Running a raw water system out of a pond will net problems with the biologic activity and where is the suction. The last thing you want in the dead of winter is a suction line fouled with algae or a turtle or frogs or a dead duck or goose. Solve that issue and it is a go. The other concern is if the pond ever freezes? What is the temp of the water feeding the cut? That will help you determine what your projected operating range. You will prolly need a pump. Depending on the entering water temp in winter the consumption could be as little 6gpm or as high as 9 gpm. Water needs to move with flow not high pressure.
    Hope this helps
  3. Eric Kurtz

    Eric Kurtz Member

    From what I've learned, water temp shouldn't drop below 39. How much will it drop going thru the heat pump is what I don't know? As far as plugging the line, an intake screen with a black bucket inverted to keep any light from getting to it should take care of that. The water is clear to almost 6' deep. I also thought of using a plastic 55 gal barrel as a sediment team in the line. Although I don't really think it is necessary.
  4. nc73

    nc73 Member Forum Leader

    Stop playing around and go closed loop. Put pipes in the pond, circ pump and quit dicking around. :) Your idea is high maintenance.
  5. Eric Kurtz

    Eric Kurtz Member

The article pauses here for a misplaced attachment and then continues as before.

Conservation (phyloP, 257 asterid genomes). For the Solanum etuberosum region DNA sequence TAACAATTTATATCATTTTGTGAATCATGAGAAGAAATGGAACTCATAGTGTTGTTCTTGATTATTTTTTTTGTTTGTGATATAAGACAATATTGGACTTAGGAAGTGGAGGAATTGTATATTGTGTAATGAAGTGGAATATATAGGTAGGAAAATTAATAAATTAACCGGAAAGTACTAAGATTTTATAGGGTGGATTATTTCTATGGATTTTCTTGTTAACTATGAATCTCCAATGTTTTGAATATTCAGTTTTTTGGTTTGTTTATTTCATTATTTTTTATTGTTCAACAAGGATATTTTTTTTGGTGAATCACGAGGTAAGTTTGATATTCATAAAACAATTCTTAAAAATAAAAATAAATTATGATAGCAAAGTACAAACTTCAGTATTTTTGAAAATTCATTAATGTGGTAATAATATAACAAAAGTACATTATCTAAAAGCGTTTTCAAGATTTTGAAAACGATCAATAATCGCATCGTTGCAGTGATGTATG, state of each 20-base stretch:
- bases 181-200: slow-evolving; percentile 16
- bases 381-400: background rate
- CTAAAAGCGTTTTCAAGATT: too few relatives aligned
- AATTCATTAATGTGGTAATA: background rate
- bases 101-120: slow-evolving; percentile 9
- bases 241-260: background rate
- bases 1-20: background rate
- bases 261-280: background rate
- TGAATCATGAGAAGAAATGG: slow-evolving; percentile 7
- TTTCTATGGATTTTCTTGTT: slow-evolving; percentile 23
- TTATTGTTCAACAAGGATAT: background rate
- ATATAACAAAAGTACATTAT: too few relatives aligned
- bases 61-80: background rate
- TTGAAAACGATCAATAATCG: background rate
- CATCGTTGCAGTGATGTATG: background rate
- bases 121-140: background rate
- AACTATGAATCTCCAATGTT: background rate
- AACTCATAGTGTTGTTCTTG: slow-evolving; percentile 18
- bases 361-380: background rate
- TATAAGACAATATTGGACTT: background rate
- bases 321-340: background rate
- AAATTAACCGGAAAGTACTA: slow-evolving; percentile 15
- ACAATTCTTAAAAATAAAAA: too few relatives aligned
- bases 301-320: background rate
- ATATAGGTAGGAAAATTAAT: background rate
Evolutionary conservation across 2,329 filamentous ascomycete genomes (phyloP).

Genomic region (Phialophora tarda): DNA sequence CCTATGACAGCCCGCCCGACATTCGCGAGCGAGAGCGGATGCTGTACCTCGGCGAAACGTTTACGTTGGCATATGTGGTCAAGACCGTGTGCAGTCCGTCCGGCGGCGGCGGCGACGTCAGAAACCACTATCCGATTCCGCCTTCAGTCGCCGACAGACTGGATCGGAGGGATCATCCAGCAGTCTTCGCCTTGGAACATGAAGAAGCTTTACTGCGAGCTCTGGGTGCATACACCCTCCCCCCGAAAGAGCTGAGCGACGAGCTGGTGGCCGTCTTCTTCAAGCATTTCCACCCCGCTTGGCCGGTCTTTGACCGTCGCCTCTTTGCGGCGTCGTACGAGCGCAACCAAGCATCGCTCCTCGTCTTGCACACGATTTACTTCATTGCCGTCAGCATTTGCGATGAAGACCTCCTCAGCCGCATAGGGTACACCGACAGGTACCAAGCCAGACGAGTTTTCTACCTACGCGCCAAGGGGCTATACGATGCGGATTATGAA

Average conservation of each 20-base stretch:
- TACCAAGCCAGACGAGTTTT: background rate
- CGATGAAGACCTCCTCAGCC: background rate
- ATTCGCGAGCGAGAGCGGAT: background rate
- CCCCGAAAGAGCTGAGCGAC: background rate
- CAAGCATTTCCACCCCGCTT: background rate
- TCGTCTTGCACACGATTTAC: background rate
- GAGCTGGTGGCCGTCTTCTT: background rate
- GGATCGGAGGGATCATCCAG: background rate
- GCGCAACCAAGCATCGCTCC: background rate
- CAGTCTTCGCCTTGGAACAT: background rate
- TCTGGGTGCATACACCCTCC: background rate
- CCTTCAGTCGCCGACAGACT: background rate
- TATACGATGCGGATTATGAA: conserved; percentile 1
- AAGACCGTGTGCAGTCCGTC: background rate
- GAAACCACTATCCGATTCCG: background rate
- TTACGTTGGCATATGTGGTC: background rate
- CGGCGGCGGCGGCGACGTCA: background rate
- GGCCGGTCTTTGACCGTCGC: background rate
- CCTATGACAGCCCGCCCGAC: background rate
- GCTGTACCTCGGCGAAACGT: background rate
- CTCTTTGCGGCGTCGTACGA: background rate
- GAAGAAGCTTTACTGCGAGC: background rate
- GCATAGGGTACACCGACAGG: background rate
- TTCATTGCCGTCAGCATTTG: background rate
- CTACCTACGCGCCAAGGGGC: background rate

Can someone please explain this biologic activity thing? I assume it means algae and bacteria getting into your heat exchanger and plugging it. Does anyone have an open loop that uses raw surface water? If so, how do you deal with the biologic problem? I'm not dead set on this way of doing it, but my pond runs the water down the creek all year long anyway. If we could utilize this water, it would make for a very environmentally friendly setup. As noted before the pond is very clear and the water test show less dissolved solids than my well water. My raw well water is not a good option for 100% use due to test results. However it would make a good backup system. The well produces plenty of water. 75' deep but water level is at 18'. Driller bailed as fast as he could (30 gpm) and only dropped level 7 '. So that is not a problem.
  6. docjenser

    docjenser Well-Known Member Industry Professional Forum Leader

    You are asking for trouble with an open pond loop. Put pipes in for the heat exchange. Your heat exchanger will plug.
  7. Eric Kurtz

    Eric Kurtz Member

    Ok, between the blunt advice and my own research, I am abandoning the whole open loop idea. The pond may/will plug the heat exchanger but even worse is that the temp will drop too low in winter to use without blending with my well water, and my well quality is marginal at best. Plus, the whole pumping water out of the ground doesn't appeal much. So that leaves me with a horizontal closed loop setup since my pond is really not deep enough (6' with only a small portion at 8'). Will start a new thread for the closed loop build. Thanks to all.
  8. docjenser

    docjenser Well-Known Member Industry Professional Forum Leader

    Who says that a 6-8' deep pond is not deep enough? Is the bottom of the pond frozen solid in the winter? 8' this ice? If not, obviously then there is warmer than 32F water down there....What size is your pond?